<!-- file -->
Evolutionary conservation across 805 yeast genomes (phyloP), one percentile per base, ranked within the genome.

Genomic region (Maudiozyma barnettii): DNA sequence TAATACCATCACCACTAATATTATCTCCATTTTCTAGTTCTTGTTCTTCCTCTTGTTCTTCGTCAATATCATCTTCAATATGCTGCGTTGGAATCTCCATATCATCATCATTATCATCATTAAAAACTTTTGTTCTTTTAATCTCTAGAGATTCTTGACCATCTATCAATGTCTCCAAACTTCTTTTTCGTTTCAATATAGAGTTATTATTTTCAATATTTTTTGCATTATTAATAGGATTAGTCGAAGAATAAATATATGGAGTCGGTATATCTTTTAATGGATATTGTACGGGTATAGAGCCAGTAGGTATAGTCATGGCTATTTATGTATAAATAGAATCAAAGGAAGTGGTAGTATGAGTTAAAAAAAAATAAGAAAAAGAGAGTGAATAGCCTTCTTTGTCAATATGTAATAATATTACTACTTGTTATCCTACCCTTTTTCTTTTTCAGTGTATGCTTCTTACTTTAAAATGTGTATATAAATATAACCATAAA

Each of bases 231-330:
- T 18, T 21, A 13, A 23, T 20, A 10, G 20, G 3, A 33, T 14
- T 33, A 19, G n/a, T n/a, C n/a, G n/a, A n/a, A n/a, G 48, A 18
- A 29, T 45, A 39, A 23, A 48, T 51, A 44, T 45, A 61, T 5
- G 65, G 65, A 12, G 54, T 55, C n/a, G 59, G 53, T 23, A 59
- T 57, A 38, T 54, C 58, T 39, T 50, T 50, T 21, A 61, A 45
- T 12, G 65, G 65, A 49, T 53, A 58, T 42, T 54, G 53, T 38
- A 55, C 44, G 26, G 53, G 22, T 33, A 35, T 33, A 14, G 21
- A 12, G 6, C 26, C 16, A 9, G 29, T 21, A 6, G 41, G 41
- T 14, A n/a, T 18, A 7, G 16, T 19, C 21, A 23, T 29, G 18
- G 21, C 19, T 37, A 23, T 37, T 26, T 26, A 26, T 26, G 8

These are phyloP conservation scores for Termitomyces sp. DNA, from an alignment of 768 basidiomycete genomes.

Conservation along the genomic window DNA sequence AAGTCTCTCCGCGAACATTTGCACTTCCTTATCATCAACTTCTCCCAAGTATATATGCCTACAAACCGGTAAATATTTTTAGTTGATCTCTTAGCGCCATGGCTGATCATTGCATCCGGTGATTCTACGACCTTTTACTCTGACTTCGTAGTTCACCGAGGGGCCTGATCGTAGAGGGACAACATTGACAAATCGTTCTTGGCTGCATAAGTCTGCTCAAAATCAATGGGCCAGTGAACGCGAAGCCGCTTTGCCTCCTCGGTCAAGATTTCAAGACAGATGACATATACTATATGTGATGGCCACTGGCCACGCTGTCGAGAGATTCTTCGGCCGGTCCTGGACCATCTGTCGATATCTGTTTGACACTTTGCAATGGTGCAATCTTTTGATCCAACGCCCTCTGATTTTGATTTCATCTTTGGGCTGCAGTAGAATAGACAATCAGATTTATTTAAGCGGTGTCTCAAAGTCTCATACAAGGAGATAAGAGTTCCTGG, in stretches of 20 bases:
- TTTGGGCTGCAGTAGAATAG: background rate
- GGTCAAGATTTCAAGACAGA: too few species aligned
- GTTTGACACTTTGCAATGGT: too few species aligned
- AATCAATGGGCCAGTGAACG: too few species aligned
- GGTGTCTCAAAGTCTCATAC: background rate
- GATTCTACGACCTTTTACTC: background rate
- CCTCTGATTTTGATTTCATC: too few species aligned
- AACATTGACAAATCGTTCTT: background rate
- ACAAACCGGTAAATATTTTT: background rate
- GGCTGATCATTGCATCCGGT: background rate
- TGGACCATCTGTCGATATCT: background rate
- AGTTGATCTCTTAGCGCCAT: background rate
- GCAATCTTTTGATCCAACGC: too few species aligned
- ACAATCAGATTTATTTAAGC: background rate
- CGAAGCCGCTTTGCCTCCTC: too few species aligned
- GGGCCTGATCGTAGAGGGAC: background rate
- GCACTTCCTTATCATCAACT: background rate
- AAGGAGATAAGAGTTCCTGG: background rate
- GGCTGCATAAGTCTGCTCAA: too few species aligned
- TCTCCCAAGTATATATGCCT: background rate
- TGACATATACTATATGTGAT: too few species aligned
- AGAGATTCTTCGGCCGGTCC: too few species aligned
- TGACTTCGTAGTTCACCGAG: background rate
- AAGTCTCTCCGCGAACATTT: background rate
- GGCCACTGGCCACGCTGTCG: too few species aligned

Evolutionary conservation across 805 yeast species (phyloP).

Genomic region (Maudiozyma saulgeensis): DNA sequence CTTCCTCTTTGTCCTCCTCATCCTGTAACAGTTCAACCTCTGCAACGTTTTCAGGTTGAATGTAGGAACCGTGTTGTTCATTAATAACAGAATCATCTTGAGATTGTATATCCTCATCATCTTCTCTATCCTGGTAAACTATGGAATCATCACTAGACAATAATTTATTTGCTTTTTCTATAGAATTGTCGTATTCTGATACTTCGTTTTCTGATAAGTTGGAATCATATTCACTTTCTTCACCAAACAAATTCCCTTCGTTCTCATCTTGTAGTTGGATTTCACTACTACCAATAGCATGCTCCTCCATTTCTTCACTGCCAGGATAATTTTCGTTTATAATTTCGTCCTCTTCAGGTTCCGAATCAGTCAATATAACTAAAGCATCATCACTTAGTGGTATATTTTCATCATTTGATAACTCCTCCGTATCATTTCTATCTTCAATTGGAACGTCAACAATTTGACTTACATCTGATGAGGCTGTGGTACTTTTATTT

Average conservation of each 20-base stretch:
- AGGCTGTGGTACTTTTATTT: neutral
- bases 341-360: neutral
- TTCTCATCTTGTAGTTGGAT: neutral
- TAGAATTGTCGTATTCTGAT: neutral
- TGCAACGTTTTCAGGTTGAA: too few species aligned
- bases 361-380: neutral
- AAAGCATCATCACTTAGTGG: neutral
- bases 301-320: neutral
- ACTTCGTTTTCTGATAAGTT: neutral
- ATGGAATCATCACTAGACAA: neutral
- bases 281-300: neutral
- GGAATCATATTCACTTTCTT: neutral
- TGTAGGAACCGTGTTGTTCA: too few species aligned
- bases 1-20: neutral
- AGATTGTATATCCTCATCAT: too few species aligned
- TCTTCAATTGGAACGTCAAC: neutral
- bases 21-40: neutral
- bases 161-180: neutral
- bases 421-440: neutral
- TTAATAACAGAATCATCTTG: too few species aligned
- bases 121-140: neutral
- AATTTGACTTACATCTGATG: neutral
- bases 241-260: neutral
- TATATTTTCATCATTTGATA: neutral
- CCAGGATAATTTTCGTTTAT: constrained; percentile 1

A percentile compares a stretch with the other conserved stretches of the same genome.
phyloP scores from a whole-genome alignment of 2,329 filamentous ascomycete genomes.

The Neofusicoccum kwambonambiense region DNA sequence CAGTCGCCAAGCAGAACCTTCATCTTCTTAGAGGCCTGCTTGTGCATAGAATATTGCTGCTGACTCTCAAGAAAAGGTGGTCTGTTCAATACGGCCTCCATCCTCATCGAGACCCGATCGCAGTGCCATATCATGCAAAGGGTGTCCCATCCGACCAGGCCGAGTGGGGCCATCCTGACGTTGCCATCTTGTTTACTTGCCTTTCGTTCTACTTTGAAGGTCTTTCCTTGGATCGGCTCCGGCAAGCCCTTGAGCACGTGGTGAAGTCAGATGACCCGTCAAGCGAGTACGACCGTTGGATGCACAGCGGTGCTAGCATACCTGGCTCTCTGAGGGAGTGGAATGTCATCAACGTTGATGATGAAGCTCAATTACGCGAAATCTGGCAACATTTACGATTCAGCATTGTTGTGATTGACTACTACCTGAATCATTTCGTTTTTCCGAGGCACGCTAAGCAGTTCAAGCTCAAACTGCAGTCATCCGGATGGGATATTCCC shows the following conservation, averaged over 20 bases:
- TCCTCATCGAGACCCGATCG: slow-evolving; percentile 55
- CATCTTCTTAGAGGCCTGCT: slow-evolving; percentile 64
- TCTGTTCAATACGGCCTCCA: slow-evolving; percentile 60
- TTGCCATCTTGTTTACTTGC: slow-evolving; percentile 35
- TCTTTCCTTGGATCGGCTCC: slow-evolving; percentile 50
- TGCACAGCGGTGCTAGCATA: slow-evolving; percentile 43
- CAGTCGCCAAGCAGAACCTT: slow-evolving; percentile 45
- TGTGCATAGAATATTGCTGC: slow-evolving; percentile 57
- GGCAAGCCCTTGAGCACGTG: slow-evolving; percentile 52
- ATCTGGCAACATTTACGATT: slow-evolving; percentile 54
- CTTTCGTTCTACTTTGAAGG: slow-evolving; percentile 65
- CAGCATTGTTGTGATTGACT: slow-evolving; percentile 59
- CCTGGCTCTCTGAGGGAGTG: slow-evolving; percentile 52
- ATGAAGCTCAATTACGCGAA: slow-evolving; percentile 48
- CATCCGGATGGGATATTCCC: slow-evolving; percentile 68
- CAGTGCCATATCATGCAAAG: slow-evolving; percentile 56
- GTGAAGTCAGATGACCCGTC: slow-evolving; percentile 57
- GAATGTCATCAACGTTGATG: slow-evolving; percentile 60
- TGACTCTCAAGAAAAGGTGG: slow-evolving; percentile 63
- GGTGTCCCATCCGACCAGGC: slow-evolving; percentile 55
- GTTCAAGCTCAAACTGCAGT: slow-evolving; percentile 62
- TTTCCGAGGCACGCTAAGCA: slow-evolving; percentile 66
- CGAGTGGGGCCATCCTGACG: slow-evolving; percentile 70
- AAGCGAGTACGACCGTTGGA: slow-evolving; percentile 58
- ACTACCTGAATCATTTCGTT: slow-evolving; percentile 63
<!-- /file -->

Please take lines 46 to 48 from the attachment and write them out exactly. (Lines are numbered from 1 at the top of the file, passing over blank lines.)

- TTCTCATCTTGTAGTTGGAT: neutral
- TAGAATTGTCGTATTCTGAT: neutral
- TGCAACGTTTTCAGGTTGAA: too few species aligned